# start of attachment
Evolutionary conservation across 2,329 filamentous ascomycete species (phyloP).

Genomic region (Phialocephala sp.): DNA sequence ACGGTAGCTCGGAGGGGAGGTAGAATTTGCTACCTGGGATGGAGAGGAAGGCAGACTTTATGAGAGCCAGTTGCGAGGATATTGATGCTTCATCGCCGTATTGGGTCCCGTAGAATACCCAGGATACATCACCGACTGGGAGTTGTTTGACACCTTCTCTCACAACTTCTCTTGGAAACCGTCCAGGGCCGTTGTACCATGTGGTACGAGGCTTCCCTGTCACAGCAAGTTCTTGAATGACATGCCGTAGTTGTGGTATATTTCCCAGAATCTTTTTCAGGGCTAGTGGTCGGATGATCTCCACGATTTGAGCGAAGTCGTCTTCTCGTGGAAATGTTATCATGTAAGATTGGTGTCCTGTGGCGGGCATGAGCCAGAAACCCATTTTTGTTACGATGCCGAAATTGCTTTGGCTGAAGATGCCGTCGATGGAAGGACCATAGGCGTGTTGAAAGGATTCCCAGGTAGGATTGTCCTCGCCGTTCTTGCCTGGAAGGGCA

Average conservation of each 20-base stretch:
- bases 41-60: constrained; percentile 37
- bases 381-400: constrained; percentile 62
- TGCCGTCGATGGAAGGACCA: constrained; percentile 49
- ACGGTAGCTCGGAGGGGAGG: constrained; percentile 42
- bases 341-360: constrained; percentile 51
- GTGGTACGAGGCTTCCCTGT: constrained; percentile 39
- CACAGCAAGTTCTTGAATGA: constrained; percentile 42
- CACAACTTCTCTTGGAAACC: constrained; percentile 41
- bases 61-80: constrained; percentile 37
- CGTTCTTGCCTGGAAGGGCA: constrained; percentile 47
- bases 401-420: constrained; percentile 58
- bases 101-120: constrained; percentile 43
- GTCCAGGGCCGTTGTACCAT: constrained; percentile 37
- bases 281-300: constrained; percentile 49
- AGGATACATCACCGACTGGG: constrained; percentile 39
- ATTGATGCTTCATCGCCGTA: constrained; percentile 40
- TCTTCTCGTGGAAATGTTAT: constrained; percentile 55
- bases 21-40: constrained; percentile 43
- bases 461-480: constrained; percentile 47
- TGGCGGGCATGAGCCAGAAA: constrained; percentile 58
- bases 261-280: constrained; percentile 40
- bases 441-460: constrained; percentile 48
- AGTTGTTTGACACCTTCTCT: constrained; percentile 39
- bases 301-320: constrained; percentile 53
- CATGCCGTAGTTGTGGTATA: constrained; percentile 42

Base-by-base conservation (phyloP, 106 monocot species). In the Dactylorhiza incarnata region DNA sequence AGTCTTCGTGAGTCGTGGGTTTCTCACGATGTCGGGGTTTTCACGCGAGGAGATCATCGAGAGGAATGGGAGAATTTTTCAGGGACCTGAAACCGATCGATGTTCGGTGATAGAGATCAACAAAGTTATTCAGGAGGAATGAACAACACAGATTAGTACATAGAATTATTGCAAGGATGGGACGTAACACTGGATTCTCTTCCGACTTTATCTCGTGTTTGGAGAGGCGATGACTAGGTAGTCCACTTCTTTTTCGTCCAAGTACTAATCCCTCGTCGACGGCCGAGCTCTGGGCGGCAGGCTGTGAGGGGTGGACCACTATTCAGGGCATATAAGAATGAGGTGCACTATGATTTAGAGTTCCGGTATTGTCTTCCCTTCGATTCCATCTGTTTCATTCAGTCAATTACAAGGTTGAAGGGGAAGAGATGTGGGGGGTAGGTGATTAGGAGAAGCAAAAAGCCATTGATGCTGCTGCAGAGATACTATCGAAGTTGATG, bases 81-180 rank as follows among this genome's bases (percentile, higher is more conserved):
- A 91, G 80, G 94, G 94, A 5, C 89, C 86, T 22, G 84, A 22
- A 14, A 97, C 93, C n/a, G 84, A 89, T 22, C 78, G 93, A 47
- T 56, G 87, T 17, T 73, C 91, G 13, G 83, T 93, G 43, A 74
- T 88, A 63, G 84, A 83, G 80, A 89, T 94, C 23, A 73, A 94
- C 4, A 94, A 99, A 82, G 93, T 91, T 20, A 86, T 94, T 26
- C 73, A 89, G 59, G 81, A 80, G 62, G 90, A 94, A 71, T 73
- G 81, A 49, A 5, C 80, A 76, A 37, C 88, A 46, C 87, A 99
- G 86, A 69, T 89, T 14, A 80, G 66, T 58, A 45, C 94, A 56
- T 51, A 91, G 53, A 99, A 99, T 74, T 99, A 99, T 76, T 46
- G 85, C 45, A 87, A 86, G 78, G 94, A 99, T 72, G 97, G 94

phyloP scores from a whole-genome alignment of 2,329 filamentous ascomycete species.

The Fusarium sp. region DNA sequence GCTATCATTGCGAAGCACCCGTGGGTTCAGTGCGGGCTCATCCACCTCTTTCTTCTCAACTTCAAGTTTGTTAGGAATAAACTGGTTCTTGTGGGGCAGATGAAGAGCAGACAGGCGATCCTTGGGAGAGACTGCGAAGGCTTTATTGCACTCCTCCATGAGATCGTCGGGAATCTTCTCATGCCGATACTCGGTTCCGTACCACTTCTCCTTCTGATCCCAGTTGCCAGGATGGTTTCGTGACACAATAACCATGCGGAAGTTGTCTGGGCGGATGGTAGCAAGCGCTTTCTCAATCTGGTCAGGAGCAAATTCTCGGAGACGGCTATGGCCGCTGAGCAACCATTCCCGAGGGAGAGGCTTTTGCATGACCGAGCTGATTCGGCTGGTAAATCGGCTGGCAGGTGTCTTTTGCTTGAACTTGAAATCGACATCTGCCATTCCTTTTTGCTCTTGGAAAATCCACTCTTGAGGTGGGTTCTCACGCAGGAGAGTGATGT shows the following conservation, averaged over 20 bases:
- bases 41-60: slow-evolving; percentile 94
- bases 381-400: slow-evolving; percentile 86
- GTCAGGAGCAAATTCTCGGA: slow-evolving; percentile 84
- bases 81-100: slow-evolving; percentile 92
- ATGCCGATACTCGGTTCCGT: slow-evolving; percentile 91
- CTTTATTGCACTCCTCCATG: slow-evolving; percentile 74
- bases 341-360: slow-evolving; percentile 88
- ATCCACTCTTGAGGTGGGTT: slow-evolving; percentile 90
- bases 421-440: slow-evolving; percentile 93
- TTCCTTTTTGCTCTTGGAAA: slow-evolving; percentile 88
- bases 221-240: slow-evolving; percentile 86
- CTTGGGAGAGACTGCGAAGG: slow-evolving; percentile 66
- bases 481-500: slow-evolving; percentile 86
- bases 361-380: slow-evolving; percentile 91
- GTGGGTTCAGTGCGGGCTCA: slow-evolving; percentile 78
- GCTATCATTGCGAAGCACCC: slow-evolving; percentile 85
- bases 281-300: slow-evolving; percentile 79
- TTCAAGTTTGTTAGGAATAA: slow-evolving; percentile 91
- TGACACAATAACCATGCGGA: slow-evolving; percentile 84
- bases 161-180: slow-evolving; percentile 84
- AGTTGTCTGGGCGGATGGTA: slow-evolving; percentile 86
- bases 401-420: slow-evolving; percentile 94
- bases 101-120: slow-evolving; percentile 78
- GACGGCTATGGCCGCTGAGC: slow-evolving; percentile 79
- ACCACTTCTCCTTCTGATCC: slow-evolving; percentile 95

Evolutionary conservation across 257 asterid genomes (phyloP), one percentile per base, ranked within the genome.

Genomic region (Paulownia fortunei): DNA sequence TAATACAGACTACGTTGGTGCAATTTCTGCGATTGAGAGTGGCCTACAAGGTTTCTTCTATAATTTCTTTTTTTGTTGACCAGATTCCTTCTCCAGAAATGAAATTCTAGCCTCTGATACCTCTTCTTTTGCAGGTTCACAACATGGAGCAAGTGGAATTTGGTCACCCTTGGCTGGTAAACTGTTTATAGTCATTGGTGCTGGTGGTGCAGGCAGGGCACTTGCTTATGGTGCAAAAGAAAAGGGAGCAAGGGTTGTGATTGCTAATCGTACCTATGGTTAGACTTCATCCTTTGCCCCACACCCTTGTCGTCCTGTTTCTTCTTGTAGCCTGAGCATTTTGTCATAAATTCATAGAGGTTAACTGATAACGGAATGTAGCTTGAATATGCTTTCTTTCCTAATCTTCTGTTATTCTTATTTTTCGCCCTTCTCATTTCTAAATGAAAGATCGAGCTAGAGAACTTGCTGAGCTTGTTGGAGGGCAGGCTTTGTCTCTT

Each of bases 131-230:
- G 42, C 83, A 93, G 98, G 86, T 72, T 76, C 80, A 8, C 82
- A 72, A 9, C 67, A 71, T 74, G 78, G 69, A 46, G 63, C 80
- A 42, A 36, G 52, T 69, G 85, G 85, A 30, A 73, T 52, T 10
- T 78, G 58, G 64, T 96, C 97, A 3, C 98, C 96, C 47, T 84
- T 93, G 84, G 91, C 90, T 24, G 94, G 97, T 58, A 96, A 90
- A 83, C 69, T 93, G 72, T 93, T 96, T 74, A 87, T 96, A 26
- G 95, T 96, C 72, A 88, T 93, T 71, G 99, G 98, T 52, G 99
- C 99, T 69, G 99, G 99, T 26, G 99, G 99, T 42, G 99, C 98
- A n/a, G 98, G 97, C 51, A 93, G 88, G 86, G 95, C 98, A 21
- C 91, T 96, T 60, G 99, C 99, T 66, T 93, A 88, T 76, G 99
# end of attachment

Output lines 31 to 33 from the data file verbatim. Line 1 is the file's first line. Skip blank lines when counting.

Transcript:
- A 14, A 97, C 93, C n/a, G 84, A 89, T 22, C 78, G 93, A 47
- T 56, G 87, T 17, T 73, C 91, G 13, G 83, T 93, G 43, A 74
- T 88, A 63, G 84, A 83, G 80, A 89, T 94, C 23, A 73, A 94